Stew was totally fly for a white guy. I remember the first time I admitted out loud that I liked him. It was the morning before a football game and the cheer squad was huddled on the concrete in the front of the team bus gobbling down ham, egg-and-cheese bagels before we had to squeeze into our uniforms.

“He said he was ‘all about me’ last night,” I casually announced to a captivated audience of virgin freshmen and veteran sophomores.

“Annnnd? Thennnn?”

“I said I was all about him too!” I yelled, thrusting my foil-wrapped bagel into the air triumphantly. A smile splitting my face like a lightning. The squad clapping like thunder. It was a moment. The moment.

I’d fallen for a white southern boy from Florida. The guy who drew penises on the dry erase board hanging on my door and renamed all the files on my desktop “vagina.” Stew was also the guy who walked with me to get bagels past midnight (why did we eat so many bagels in college?) and tore off half of his without hesitation when a homeless man said he was hungry.

We lasted all of three weeks. Mainly because it was college, but also because I watched him play air guitar unironically. The next semester he dyed his blond hair black and stopped hanging out with the jocks. We didn’t talk again for years. Not until he got engaged to a girl he said reminded him of me.

I was reminded of Stew (not his real name, come on, ya’ll) after I read the recently regurgitated story of vice presidential candidate Paul Ryan’s “black ex-girlfriend.” Like that’s seriously this grown woman’s epithet now. Black ex-girlfriend.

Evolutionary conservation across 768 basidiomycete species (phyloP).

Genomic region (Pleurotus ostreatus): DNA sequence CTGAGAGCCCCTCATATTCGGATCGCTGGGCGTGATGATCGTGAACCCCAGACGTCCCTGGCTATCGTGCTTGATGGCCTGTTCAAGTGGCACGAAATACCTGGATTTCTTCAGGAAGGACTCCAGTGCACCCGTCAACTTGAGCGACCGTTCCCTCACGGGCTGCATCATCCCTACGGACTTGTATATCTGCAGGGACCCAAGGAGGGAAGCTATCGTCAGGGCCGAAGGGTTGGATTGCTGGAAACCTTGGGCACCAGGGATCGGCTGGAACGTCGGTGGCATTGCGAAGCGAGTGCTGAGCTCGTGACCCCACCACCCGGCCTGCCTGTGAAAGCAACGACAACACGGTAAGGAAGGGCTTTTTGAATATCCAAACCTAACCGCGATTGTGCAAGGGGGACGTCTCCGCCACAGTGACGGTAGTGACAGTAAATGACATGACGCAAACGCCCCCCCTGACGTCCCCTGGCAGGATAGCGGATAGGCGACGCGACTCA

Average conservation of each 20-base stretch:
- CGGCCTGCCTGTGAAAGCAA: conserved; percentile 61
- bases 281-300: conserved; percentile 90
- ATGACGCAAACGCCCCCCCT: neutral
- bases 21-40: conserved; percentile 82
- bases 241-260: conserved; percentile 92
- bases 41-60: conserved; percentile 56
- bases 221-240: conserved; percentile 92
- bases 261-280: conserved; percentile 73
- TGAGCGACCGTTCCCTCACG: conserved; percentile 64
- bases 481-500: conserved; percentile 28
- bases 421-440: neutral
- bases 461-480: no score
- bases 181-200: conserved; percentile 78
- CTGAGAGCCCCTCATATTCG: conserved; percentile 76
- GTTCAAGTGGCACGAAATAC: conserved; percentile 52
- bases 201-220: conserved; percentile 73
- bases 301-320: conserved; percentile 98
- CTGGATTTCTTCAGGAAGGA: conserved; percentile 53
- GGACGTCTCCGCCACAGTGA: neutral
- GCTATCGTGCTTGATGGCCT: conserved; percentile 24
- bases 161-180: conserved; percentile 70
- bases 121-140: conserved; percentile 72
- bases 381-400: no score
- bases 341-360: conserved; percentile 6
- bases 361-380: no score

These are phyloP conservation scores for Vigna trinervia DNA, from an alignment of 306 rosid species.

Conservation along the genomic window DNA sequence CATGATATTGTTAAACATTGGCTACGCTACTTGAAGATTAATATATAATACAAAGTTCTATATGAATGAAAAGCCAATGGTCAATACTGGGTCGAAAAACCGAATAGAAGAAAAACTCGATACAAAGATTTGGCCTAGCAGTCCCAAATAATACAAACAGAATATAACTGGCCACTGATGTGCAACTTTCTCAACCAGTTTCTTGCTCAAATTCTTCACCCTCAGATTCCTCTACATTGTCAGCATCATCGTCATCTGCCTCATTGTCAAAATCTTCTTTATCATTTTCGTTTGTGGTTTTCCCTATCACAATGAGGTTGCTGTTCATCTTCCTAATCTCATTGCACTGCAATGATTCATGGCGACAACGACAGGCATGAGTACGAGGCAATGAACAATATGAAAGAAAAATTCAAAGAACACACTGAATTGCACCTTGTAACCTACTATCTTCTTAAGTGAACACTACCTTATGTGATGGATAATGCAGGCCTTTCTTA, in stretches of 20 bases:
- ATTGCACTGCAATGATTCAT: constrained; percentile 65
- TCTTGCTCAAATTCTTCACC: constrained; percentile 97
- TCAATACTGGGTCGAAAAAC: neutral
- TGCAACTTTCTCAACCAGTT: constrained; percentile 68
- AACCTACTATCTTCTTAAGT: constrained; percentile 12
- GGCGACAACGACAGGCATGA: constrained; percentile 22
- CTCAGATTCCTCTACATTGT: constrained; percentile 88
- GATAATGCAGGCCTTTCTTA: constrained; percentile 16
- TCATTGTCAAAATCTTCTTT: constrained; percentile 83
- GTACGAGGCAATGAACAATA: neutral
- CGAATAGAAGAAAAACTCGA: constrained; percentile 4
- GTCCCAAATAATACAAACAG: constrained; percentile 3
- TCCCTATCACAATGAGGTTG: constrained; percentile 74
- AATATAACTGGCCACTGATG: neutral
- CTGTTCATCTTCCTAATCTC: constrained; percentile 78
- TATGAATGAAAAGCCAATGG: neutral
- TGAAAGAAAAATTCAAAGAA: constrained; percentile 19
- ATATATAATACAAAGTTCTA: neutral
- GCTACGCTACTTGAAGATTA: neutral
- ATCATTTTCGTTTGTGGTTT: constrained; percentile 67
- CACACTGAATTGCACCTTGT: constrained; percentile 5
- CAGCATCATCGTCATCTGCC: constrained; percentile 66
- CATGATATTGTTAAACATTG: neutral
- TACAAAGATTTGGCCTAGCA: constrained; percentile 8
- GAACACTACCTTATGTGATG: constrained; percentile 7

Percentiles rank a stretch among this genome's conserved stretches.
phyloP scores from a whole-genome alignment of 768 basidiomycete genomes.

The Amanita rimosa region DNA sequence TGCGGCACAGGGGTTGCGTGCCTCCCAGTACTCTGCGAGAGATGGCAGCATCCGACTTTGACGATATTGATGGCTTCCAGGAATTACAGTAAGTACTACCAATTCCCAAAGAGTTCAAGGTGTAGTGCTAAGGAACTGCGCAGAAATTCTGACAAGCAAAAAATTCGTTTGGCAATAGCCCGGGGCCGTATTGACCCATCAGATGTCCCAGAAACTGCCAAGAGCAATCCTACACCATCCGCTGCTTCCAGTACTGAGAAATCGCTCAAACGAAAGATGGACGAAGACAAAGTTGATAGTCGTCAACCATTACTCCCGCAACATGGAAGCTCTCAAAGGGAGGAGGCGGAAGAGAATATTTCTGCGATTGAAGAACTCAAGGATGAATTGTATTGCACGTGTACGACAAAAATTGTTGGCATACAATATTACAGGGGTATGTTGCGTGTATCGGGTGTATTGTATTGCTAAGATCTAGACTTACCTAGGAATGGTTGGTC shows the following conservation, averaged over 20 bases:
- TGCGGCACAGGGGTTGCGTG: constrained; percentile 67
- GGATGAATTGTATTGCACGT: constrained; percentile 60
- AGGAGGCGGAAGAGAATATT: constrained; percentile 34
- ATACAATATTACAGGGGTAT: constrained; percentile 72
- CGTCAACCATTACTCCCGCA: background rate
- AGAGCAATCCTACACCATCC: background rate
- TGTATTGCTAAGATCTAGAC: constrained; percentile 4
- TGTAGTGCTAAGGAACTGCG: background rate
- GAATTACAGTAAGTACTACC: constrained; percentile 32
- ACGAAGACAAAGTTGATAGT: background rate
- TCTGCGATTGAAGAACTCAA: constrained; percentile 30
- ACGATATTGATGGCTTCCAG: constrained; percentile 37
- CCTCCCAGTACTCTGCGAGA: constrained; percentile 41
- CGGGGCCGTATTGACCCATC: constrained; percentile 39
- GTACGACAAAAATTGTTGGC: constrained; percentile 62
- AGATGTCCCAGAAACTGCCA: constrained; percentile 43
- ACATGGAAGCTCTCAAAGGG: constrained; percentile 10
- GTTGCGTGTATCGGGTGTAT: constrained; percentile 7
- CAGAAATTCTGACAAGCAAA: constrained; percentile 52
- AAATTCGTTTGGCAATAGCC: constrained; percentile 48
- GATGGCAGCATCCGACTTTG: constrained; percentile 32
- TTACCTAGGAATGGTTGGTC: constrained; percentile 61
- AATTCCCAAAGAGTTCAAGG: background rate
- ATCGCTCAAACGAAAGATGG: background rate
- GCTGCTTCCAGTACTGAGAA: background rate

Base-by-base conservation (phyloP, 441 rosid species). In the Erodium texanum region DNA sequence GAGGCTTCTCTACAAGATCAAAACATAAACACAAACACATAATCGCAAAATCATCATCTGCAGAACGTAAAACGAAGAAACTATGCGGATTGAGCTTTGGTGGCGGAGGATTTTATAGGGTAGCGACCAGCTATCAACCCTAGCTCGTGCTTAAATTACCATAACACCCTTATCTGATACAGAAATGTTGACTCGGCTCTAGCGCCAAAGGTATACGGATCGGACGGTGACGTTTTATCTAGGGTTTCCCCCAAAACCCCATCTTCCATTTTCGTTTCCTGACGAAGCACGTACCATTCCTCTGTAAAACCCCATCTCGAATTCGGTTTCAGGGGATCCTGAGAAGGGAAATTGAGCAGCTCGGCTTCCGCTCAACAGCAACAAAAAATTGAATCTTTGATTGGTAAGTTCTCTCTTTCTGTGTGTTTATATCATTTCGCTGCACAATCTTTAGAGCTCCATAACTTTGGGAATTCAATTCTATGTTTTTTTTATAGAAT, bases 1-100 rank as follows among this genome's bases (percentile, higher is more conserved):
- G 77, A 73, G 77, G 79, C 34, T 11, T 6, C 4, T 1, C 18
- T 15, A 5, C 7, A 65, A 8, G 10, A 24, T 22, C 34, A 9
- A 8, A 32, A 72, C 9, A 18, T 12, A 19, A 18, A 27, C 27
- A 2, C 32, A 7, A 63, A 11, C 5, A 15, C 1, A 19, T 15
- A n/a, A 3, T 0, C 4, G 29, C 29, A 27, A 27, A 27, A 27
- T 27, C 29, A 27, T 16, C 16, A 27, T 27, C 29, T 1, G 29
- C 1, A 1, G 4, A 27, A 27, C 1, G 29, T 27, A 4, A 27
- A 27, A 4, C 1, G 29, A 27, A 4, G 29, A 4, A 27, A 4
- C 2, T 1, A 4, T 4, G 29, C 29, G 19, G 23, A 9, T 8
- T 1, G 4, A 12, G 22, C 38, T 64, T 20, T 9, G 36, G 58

• aintiwoman

    funny how they think having black friends or black exes give them a free pass…

  • Jo

    I don’t like you making black/brown people synonymous with poor. There are far more poor whites than blacks.

  • Shasa B Foster

    Xojane, you and Keli hit the nail on the head. A person’s character belies in between personal relationships and their personal ethics. Where someone may explore relationships and encounters with other cultures doesn’t mean they have tolerance nor acceptance. One would only have to experience the South or other countries where ethnic citizens’ may outnumber the prevailing minority power (South Africa, for instance), but yet are harbingers of intolerance, racism and cultural ignorance. To mention encounters or relationships with “others” is disengenous just to somehow validate their political reputation on a hot button issue.

  • S.

    No offense but I don’t care that she dated that man. I don’t care what she has to say. She should have never came forward smh

    • Patience

      She didn’t come forward. The media fished her out. A few days ago, I saw a story about her and how she had been convicted of wire fraud 10 years ago.

    • edub

      WHAT?!! Smh….

    • edub

      Wow, I just googled. She did TIME! Wow. This is more juicy than her skin color. Paul Ryan, budget guru, dated ex con convicted of wire fraud..lawd jesus naw!

    • Patience

      It’s a shame really because the media is going down the route of painting her as the typical Black criminal.

  • dan

    Agreed on the importance of policy vs. personal life. It’s always funny to me when intolerant, mean spirited pols get ringing endorsements from those in their social circle; “in his private life he’s unfailingly generous, kind, funny,” etc. Who cares? A politician is a public figure, and I form my opinion based strictly on what they do in their capacity as a public figure. (“in their capacity” – getting a blow job from an intern doesn’t concern me. Unless the intern is family.)

    I’m not really in a position (disclosure: white guy!) to say if Ryan’s dating history gives him any kind of pass, but the whole “let me drag some POC into my picture to vouch for me” strategy doesn’t seem terribly persuasive. If you really are unjustly taking heat for being racially insensitive or worse, those folks will presumably come forward to speak on your behalf without you putting them on the spot.